Film Review: Extremely Wicked, Shockingly Evil and Vile

This is one of those odd movies that features a really great performance which is unfortunately lost in a fug of mediocrity. Zac Efron shows off his dramatic chops as notorious serial killer Ted Bundy, and creates a compelling and charismatic performance. He nails the superficial charm that Bundy used to hide his dark nature, and does a very good job of showing flashes of the cold and calculating character he hid.

Efron is the beating heart of the movie, and dominates the screen time, which is odd given that the film is based on the memoir of his ex-girlfriend Liz Kendall, played by Lily Collins.


There’s probably a great film to be made about a woman dealing with the fact the man she loves is actually a serial killer. A woman having to deal with growing doubts, feelings of guilt that she should have spotted something sooner, fear and relief, the negative reactions of others, the impact on her future relationships, it’s all good stuff. Unfortunately, even if this movie had pursued this angle Collins never seems up to the challenge, delivering a painfully shallow and unremarkable performance. She never engages as a character, possibly because we don’t get to see her enough before Bundy, and so the entire story we’re told about her revolves around her erstwhile lover.

Liz stands by Ted at first, but eventually severs ties, although he continues trying to contact her. With Bundy’s trial becoming big news she watches the broadcasts and bulletins obsessively, and slides towards alcoholism. The problem is that these scenes play out between Efron’s moments as Bundy and Collins never hooked me in the way he does. It’s like they never fully commit to Liz’s story. We just see her staring intently at the TV or saving newspaper cuttings, and it would have worked better had she had more scenes where she talks or narrates about how she feels. “Show don’t tell” is the familiar refrain in screenwriting, but you have to do one, and this film often does neither.

It’s odd that while Efron is the best thing in this movie, the movie would have been better with less of him.

The focus on Liz really falls away in the final stages as we deal with Bundy’s trial, and aside from a bookend narrative device, her story is rendered the least interesting part of the story.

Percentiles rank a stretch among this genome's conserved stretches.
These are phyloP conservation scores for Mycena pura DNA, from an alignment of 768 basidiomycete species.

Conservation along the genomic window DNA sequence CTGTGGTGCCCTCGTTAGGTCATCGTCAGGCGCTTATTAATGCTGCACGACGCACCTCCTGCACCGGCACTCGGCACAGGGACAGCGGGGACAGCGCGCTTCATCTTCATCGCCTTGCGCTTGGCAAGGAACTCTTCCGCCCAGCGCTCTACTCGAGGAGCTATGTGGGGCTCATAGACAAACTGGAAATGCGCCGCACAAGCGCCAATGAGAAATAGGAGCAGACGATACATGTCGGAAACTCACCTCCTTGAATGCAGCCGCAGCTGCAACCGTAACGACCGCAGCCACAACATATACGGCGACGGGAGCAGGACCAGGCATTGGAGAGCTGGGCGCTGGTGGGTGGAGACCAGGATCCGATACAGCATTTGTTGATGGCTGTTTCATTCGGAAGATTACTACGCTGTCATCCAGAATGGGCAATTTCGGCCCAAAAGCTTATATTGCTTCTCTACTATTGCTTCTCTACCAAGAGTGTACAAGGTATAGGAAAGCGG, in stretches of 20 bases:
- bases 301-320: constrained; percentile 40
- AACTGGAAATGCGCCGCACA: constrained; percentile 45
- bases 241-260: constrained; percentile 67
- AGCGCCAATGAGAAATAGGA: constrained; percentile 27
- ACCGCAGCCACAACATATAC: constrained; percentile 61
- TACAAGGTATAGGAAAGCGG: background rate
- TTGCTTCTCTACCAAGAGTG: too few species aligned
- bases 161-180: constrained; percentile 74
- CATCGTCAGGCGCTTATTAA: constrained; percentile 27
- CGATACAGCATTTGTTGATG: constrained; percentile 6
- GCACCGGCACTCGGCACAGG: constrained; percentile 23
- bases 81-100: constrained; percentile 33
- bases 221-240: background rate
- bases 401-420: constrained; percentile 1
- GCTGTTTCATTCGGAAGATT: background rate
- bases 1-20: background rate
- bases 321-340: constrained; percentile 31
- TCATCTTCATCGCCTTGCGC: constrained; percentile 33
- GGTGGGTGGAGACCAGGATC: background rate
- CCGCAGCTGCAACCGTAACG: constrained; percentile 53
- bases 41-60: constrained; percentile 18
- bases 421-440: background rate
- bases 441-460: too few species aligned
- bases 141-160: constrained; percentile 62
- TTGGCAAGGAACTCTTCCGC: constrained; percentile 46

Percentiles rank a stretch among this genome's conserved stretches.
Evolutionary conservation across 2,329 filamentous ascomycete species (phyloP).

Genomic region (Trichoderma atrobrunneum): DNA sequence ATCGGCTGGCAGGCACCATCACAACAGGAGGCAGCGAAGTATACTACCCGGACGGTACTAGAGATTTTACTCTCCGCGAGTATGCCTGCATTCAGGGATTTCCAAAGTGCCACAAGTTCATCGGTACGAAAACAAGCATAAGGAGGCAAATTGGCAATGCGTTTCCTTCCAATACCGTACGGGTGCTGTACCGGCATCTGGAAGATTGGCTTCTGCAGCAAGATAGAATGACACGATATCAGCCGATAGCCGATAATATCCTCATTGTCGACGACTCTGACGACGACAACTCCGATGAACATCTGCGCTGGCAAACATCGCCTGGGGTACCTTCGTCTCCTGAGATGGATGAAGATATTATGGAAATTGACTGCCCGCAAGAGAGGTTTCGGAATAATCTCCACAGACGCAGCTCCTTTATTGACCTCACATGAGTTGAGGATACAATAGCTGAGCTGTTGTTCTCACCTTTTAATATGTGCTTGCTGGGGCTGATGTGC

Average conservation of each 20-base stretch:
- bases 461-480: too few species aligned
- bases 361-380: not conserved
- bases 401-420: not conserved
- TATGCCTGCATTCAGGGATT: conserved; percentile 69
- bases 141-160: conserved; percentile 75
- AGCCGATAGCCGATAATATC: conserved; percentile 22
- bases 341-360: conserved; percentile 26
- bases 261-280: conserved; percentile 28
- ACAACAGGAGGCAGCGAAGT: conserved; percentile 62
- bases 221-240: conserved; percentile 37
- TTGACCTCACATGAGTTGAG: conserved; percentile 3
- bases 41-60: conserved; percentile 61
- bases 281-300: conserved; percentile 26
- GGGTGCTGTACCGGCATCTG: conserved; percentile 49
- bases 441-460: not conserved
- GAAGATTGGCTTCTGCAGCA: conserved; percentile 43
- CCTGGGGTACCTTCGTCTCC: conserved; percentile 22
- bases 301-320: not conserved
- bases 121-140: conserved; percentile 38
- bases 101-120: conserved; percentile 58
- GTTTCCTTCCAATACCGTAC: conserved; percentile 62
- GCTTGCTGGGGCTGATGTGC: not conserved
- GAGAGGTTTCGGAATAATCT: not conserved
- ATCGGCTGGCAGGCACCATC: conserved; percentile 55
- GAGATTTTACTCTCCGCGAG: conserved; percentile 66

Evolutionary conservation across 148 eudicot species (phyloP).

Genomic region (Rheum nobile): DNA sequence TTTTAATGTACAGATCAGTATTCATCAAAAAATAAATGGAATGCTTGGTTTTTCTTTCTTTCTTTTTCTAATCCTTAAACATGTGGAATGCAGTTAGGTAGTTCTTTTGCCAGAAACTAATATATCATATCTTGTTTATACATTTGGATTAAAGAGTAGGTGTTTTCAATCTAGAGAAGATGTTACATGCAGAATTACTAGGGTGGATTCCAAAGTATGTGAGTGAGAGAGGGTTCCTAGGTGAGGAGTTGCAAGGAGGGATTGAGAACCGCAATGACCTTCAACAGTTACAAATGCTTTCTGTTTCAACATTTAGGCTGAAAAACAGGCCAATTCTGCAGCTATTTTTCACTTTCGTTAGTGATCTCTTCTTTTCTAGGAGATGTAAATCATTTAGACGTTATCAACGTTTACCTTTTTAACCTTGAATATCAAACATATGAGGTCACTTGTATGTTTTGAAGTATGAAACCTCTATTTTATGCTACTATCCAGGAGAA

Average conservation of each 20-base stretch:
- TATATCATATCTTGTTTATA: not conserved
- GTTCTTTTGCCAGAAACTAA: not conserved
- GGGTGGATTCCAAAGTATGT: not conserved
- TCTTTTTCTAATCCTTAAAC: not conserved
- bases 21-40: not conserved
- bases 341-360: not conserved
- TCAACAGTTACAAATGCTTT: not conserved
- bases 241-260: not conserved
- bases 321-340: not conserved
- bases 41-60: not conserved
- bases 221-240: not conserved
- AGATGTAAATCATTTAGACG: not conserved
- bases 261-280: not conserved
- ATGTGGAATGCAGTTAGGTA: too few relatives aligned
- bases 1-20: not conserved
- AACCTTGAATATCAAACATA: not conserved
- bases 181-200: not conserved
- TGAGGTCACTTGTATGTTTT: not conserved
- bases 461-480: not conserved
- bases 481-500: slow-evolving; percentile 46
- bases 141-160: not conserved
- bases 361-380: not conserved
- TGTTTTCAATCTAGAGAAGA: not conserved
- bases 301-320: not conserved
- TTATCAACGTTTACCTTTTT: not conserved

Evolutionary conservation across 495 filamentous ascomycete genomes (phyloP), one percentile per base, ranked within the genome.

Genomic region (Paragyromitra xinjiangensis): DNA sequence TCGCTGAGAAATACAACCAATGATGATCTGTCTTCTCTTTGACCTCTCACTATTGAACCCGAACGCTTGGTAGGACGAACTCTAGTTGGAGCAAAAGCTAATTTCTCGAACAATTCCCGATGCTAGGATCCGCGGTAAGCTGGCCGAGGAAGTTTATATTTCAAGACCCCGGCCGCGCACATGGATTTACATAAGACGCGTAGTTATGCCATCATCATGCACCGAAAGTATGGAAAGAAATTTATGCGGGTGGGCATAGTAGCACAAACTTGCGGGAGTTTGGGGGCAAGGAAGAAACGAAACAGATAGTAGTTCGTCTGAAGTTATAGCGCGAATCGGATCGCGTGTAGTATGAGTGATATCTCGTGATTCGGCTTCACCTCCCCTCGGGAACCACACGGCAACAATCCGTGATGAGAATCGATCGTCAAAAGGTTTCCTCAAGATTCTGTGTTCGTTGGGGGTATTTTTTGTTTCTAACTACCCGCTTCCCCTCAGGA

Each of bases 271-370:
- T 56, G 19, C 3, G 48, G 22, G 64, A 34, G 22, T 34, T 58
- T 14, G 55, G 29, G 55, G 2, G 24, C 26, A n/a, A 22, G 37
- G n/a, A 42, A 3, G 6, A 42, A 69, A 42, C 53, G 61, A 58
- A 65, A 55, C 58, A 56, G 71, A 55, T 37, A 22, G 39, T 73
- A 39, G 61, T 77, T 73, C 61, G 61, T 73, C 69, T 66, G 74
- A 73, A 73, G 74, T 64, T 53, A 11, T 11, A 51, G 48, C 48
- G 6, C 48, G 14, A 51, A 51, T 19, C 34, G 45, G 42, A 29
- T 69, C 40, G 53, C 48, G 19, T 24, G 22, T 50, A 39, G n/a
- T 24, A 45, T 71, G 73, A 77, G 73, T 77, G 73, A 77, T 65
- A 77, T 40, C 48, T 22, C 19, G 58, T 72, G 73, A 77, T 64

There are different ways to tell a serial killer story- a thriller as the cops close in on a suspect; a trial where the audience is never entirely sure of what the truth really is; an insight into the twisted mind of a killer and why they became the monster they grew into or one about the impact of their actions on the individuals in their orbit, which is what this halfheartedly tries to do.

It lacks the thrill of the chase. It shows restraint in the dealing of the crimes, stopping it from being one of those ‘can’t look away even though you want to’ movies, and while Efron shows the different sides of Bundy, and the way he manipulates others and played up for audiences, it never delves deeper. We never learn why Ted started killing women. We don’t know when it started.

It’s a distinctly lacklustre movie, interesting enough as you watch it, although you realise it’s limitations at the same time. Efron is very strong as Bundy, but you feel in a way that his performance and the story they initially try to tell don’t work. The filmmakers should either have told Liz’s story, keeping Bundy in the background, or made it all about Efron’s performance, but they seem unable to choose, and the film suffers as a result.

The ’70s soundtrack is pretty good though, and as someone who doesn’t know much about Bundy’s crimes it did interest me. But on the whole, it just feels a bit flat and muddled. Efron alone can’t quite carry it, and Collins is unconvincing and uninteresting as the female lead.

Verdict: 4/10.

Any thoughts? You know what to do. BETEO.

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